Generally, appellate courts require a party to submit an
issue to the trial court- that is, to preserve an
issue-before the issue can be raised on appeal. Nevertheless,
because that general practice is prudential, rather than
jurisdictional, courts do not draw a bright line. Three
recognized exceptions allow an appellate court to consider an
issue raised for the first time on appeal if: (1) The newly
asserted claim involves only a question of law arising on
proved or admitted facts and is determinative of the case;
(2) consideration of the claim is necessary to serve the ends
of justice or to prevent the denial of fundamental rights; or
(3) the district court is right for the wrong reason.
defendant who asserts a violation of K.S.A. 2017 Supp.
22-3302(7), which addresses a criminal defendant's right
to be present during competency proceedings, may raise the
issue on appeal for the first time because the allegation
involves a potential deprivation of the due process
guaranteed by law, and the right to due process is a
2017 Supp. 22-3302 does not mandate that the defendant be
present when the discussion concerns whether to hold a
of the judgment of the Court of Appeals in an unpublished
opinion filed May 27, 2016. Appeal from Saline District
Court; Jerome P. Hellmer, judge.
of the Court of Appeals affirming the district court is
affirmed. Judgment of the district court is affirmed.
A. Kaul, of Kansas Appellate Defender Office, argued the
cause and was on the briefs for appellant.
M. Jumpponen, assistant county attorney, argued the cause,
and Ellen Mitchell, county attorney, and Derek Schmidt,
attorney general, were with her on the briefs for appellee.
D. Gross asks us to determine whether K.S.A. 2017 Supp.
22-3302(7) granted him a right to be present when, during the
first day of his trial, his attorney spoke with the trial
judge and the prosecutor about the attorney's concerns
regarding Gross' mental state. Gross' attorney did
not ask explicitly for a competency examination or a
competency hearing, and this court has previously held
"K.S.A. 22-3302 does not mandate that the defendant be
present when the discussion concerns whether to hold
a competency hearing." State v. Perkins, 248
Kan. 760, 770, 811 P.2d 1142 (1991).
Gross argues Perkins' analysis is inconsistent
with the plain language of 22-3302(7) and thus with the
rubric this court currently employs when interpreting
statutes. He asks us to overrule that holding or to at least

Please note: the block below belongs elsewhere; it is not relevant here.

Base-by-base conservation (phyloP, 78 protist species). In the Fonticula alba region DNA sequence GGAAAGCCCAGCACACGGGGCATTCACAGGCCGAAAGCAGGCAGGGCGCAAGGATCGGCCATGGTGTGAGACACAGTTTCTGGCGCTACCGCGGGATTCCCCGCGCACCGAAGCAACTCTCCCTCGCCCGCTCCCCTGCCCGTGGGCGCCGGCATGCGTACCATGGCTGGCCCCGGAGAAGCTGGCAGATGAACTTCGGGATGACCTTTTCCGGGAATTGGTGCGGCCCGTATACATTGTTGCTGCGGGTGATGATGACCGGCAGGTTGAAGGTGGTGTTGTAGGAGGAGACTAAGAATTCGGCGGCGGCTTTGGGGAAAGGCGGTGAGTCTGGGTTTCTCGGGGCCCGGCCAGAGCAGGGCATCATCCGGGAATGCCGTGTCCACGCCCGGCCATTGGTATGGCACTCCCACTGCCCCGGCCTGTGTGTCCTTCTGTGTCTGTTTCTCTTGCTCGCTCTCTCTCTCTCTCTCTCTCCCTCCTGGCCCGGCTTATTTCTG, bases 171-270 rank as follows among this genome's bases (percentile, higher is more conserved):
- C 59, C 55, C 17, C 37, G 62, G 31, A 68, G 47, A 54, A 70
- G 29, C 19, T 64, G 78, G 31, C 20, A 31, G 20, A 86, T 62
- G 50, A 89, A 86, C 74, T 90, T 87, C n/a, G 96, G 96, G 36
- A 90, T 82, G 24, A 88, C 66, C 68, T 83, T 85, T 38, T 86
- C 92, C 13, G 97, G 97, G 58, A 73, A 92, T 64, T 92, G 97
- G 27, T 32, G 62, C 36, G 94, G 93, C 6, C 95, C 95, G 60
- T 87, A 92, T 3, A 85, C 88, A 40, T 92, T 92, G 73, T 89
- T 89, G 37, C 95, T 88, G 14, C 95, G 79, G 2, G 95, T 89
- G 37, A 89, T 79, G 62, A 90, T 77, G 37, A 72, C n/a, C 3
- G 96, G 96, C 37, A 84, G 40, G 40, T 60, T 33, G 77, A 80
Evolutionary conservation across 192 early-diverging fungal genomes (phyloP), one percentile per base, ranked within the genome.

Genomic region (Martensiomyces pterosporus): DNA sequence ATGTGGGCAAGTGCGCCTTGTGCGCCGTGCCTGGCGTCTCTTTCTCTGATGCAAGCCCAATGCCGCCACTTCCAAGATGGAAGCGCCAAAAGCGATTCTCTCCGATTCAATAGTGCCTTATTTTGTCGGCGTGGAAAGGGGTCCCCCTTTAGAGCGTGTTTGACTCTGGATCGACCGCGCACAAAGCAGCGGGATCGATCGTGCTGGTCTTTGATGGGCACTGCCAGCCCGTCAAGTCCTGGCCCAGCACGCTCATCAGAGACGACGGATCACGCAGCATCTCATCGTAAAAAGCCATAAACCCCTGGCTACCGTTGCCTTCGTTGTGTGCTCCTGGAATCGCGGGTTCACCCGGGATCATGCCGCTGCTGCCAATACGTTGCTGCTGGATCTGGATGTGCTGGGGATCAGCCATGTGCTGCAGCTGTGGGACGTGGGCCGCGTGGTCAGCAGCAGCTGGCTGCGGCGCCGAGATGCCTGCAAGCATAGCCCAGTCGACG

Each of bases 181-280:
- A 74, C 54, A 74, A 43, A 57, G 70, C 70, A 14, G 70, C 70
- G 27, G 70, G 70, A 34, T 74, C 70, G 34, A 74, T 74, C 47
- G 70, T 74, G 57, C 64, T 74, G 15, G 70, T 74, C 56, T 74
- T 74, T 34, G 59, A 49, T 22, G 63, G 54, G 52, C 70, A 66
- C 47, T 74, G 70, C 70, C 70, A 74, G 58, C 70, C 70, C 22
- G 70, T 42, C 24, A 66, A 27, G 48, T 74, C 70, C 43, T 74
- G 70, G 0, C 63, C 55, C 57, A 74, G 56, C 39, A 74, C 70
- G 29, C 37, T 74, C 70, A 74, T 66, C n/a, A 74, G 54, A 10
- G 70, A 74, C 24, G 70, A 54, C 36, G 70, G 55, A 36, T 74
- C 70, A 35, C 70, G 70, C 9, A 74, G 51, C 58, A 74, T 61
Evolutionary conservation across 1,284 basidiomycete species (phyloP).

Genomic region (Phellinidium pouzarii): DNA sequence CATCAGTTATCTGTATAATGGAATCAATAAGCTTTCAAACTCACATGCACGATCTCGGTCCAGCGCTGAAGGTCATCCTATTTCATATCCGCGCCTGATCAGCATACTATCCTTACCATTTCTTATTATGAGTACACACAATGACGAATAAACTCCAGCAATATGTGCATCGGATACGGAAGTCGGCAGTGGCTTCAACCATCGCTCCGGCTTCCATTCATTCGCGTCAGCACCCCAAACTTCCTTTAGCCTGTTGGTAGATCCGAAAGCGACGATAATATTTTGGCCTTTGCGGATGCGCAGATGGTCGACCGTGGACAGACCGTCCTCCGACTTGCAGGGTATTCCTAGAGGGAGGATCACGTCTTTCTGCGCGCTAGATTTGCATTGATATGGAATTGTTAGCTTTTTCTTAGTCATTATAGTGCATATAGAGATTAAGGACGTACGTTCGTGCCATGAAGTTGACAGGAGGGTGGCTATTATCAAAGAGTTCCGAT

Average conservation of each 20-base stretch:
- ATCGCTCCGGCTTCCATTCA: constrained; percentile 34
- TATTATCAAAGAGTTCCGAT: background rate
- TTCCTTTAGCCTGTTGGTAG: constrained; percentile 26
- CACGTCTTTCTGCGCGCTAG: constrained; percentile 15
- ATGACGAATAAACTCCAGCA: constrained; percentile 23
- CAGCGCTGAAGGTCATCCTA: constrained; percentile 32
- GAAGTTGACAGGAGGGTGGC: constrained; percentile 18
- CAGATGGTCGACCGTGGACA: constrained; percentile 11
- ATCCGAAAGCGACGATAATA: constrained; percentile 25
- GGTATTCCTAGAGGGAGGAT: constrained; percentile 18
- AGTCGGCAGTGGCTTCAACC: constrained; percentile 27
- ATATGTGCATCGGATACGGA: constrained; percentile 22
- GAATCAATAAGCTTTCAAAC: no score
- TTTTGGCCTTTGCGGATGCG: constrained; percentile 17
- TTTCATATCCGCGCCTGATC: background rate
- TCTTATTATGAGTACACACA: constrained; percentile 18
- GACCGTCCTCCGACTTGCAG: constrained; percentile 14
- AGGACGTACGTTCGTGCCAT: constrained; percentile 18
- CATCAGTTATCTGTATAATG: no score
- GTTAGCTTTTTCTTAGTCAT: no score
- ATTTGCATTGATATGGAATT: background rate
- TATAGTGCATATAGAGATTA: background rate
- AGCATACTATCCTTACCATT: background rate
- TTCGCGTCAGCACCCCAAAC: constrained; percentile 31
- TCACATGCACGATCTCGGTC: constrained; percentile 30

determine it does not apply to the facts of this case. We
reject both arguments.
conclude this court's holding in Perkins applies
in this case, K.S.A. 2017 Supp. 22-3302 is ambiguous, and the
statute's language does not clearly support Gross'
reading of its meaning. In light of those conclusions, the
doctrine of stare decisis and 27 years of legislative
acquiescence to this court's interpretation persuade us
to reaffirm and apply the Perkins holding.
and Procedural History
State filed four criminal cases against Gross for crimes he
allegedly committed while in the Saline County Jail. The
trial judge consolidated the cases for trial.
trial, the judge ordered a competency evaluation based on his
"own knowledge and observation of Defendant in this
matter." Central Kansas Mental Health Center (CKMHC)
performed the evaluation. The evaluator concluded Gross was
competent to stand trial, observing Gross "had no
difficulty expressing himself verbally, " understood the
nature of the charges against him, understood court-related
terms, and would be able to assist his attorney. The
evaluator also noted that Gross "expressed a verbal
understanding of appropriate behavior but verbalized that he
chooses to behave in a threatening and destructive manner
despite any potential consequences."
this evaluation had been performed, Gross gave notice of his
intent to assert a defense based on mental disease or defect.
The State responded with its own motion for a mental health
evaluation, which the trial judge granted. Larned State
Hospital conducted an evaluation and submitted a report.
also filed a notice of waiver of his right to a jury trial in
all four cases. Prior to the start of the trial, the judge